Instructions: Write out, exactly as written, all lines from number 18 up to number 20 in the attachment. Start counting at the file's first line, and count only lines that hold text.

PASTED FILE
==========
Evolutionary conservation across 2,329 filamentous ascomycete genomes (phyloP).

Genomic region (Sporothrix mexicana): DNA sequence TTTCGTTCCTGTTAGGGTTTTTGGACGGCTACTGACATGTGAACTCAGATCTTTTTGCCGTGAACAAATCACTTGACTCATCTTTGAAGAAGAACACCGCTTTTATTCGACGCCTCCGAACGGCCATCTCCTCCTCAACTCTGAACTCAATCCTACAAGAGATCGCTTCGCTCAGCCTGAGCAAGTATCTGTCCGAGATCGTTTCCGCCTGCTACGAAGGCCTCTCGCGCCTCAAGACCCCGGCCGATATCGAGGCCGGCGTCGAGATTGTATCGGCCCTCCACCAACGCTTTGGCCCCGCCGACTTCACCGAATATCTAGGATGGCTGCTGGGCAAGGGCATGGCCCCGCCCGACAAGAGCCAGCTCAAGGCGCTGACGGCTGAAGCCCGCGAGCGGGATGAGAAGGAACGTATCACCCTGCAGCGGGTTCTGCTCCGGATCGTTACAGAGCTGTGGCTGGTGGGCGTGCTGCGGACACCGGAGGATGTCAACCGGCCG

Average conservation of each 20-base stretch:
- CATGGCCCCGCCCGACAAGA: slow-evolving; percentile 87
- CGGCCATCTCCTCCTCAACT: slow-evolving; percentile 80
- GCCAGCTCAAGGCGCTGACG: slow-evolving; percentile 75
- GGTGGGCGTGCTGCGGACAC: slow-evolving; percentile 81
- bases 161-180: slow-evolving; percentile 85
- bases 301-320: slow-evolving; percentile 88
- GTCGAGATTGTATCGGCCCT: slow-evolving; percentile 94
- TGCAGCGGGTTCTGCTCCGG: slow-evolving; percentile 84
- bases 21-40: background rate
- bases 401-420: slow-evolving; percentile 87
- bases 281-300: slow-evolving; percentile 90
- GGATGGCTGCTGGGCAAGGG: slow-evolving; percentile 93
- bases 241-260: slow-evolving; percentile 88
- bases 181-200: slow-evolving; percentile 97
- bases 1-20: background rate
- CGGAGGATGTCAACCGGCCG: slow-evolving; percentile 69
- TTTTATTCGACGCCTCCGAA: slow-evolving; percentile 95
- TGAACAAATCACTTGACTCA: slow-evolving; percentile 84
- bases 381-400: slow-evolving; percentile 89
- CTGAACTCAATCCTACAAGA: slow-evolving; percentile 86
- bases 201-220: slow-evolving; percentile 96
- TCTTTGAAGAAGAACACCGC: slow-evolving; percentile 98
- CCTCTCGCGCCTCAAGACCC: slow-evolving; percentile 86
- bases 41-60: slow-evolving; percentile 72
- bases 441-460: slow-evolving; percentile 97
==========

- bases 1-20: background rate
- CGGAGGATGTCAACCGGCCG: slow-evolving; percentile 69
- TTTTATTCGACGCCTCCGAA: slow-evolving; percentile 95